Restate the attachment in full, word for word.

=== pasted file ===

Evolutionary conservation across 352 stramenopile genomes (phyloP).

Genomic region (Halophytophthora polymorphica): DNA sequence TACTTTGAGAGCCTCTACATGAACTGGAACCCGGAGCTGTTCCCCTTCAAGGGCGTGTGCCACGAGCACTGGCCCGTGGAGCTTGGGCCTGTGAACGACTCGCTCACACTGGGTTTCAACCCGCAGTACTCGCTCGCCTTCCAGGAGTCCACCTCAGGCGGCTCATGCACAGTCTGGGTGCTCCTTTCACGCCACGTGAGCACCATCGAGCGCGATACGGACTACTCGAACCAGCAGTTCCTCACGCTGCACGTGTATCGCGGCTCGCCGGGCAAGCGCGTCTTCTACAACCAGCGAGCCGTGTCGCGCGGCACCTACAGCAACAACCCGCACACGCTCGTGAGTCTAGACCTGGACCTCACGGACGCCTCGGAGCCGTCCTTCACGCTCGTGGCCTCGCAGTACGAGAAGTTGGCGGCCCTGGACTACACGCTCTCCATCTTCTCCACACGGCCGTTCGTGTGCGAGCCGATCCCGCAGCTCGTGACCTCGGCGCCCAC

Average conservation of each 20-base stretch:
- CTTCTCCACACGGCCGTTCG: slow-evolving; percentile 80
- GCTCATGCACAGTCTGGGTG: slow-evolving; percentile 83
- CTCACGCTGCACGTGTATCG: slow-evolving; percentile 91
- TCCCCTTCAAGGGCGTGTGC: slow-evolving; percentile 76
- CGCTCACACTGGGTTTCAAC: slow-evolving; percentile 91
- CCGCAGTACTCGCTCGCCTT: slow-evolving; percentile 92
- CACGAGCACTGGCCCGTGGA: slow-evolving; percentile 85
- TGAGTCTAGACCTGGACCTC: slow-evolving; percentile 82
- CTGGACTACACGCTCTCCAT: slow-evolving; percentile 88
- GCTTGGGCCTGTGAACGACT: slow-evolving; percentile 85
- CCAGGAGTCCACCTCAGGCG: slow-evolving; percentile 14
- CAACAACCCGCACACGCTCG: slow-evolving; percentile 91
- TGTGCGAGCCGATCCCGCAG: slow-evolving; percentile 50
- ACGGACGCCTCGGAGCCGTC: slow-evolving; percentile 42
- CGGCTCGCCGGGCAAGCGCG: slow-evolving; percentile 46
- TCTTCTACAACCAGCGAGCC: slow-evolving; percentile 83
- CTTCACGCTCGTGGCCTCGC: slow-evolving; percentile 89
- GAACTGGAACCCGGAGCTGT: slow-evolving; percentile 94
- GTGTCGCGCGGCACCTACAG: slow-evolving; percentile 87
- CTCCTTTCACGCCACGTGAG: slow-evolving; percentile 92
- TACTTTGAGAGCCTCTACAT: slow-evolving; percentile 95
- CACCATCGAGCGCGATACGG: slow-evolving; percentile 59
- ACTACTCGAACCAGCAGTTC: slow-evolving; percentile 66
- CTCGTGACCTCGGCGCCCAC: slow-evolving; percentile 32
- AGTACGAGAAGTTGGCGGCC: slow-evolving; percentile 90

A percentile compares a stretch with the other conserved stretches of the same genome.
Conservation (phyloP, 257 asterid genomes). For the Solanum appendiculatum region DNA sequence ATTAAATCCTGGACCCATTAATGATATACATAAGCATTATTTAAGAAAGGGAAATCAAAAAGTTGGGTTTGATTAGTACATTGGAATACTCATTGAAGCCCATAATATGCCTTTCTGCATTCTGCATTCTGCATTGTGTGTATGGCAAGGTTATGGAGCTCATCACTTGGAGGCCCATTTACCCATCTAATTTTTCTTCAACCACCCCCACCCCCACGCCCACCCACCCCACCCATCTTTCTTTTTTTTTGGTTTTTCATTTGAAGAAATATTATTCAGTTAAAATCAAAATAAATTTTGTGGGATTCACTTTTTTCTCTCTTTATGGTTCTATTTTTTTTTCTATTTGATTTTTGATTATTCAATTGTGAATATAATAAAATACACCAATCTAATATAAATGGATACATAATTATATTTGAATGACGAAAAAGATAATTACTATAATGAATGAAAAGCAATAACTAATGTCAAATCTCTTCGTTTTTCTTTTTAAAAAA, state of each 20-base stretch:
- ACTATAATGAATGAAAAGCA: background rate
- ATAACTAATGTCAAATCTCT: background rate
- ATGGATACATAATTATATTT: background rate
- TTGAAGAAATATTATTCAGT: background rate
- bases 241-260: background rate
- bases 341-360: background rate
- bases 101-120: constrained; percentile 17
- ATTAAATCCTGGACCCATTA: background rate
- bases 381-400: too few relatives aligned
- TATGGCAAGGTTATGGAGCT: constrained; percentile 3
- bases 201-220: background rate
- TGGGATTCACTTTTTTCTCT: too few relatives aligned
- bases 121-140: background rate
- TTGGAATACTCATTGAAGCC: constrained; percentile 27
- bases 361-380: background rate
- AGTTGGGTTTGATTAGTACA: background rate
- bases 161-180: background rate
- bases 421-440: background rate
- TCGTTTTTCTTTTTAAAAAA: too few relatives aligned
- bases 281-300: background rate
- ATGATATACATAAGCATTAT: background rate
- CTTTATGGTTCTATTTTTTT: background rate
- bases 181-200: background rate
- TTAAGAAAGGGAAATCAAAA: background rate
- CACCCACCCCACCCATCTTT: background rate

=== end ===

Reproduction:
Evolutionary conservation across 352 stramenopile genomes (phyloP).

Genomic region (Halophytophthora polymorphica): DNA sequence TACTTTGAGAGCCTCTACATGAACTGGAACCCGGAGCTGTTCCCCTTCAAGGGCGTGTGCCACGAGCACTGGCCCGTGGAGCTTGGGCCTGTGAACGACTCGCTCACACTGGGTTTCAACCCGCAGTACTCGCTCGCCTTCCAGGAGTCCACCTCAGGCGGCTCATGCACAGTCTGGGTGCTCCTTTCACGCCACGTGAGCACCATCGAGCGCGATACGGACTACTCGAACCAGCAGTTCCTCACGCTGCACGTGTATCGCGGCTCGCCGGGCAAGCGCGTCTTCTACAACCAGCGAGCCGTGTCGCGCGGCACCTACAGCAACAACCCGCACACGCTCGTGAGTCTAGACCTGGACCTCACGGACGCCTCGGAGCCGTCCTTCACGCTCGTGGCCTCGCAGTACGAGAAGTTGGCGGCCCTGGACTACACGCTCTCCATCTTCTCCACACGGCCGTTCGTGTGCGAGCCGATCCCGCAGCTCGTGACCTCGGCGCCCAC

Average conservation of each 20-base stretch:
- CTTCTCCACACGGCCGTTCG: slow-evolving; percentile 80
- GCTCATGCACAGTCTGGGTG: slow-evolving; percentile 83
- CTCACGCTGCACGTGTATCG: slow-evolving; percentile 91
- TCCCCTTCAAGGGCGTGTGC: slow-evolving; percentile 76
- CGCTCACACTGGGTTTCAAC: slow-evolving; percentile 91
- CCGCAGTACTCGCTCGCCTT: slow-evolving; percentile 92
- CACGAGCACTGGCCCGTGGA: slow-evolving; percentile 85
- TGAGTCTAGACCTGGACCTC: slow-evolving; percentile 82
- CTGGACTACACGCTCTCCAT: slow-evolving; percentile 88
- GCTTGGGCCTGTGAACGACT: slow-evolving; percentile 85
- CCAGGAGTCCACCTCAGGCG: slow-evolving; percentile 14
- CAACAACCCGCACACGCTCG: slow-evolving; percentile 91
- TGTGCGAGCCGATCCCGCAG: slow-evolving; percentile 50
- ACGGACGCCTCGGAGCCGTC: slow-evolving; percentile 42
- CGGCTCGCCGGGCAAGCGCG: slow-evolving; percentile 46
- TCTTCTACAACCAGCGAGCC: slow-evolving; percentile 83
- CTTCACGCTCGTGGCCTCGC: slow-evolving; percentile 89
- GAACTGGAACCCGGAGCTGT: slow-evolving; percentile 94
- GTGTCGCGCGGCACCTACAG: slow-evolving; percentile 87
- CTCCTTTCACGCCACGTGAG: slow-evolving; percentile 92
- TACTTTGAGAGCCTCTACAT: slow-evolving; percentile 95
- CACCATCGAGCGCGATACGG: slow-evolving; percentile 59
- ACTACTCGAACCAGCAGTTC: slow-evolving; percentile 66
- CTCGTGACCTCGGCGCCCAC: slow-evolving; percentile 32
- AGTACGAGAAGTTGGCGGCC: slow-evolving; percentile 90

A percentile compares a stretch with the other conserved stretches of the same genome.
Conservation (phyloP, 257 asterid genomes). For the Solanum appendiculatum region DNA sequence ATTAAATCCTGGACCCATTAATGATATACATAAGCATTATTTAAGAAAGGGAAATCAAAAAGTTGGGTTTGATTAGTACATTGGAATACTCATTGAAGCCCATAATATGCCTTTCTGCATTCTGCATTCTGCATTGTGTGTATGGCAAGGTTATGGAGCTCATCACTTGGAGGCCCATTTACCCATCTAATTTTTCTTCAACCACCCCCACCCCCACGCCCACCCACCCCACCCATCTTTCTTTTTTTTTGGTTTTTCATTTGAAGAAATATTATTCAGTTAAAATCAAAATAAATTTTGTGGGATTCACTTTTTTCTCTCTTTATGGTTCTATTTTTTTTTCTATTTGATTTTTGATTATTCAATTGTGAATATAATAAAATACACCAATCTAATATAAATGGATACATAATTATATTTGAATGACGAAAAAGATAATTACTATAATGAATGAAAAGCAATAACTAATGTCAAATCTCTTCGTTTTTCTTTTTAAAAAA, state of each 20-base stretch:
- ACTATAATGAATGAAAAGCA: background rate
- ATAACTAATGTCAAATCTCT: background rate
- ATGGATACATAATTATATTT: background rate
- TTGAAGAAATATTATTCAGT: background rate
- bases 241-260: background rate
- bases 341-360: background rate
- bases 101-120: constrained; percentile 17
- ATTAAATCCTGGACCCATTA: background rate
- bases 381-400: too few relatives aligned
- TATGGCAAGGTTATGGAGCT: constrained; percentile 3
- bases 201-220: background rate
- TGGGATTCACTTTTTTCTCT: too few relatives aligned
- bases 121-140: background rate
- TTGGAATACTCATTGAAGCC: constrained; percentile 27
- bases 361-380: background rate
- AGTTGGGTTTGATTAGTACA: background rate
- bases 161-180: background rate
- bases 421-440: background rate
- TCGTTTTTCTTTTTAAAAAA: too few relatives aligned
- bases 281-300: background rate
- ATGATATACATAAGCATTAT: background rate
- CTTTATGGTTCTATTTTTTT: background rate
- bases 181-200: background rate
- TTAAGAAAGGGAAATCAAAA: background rate
- CACCCACCCCACCCATCTTT: background rate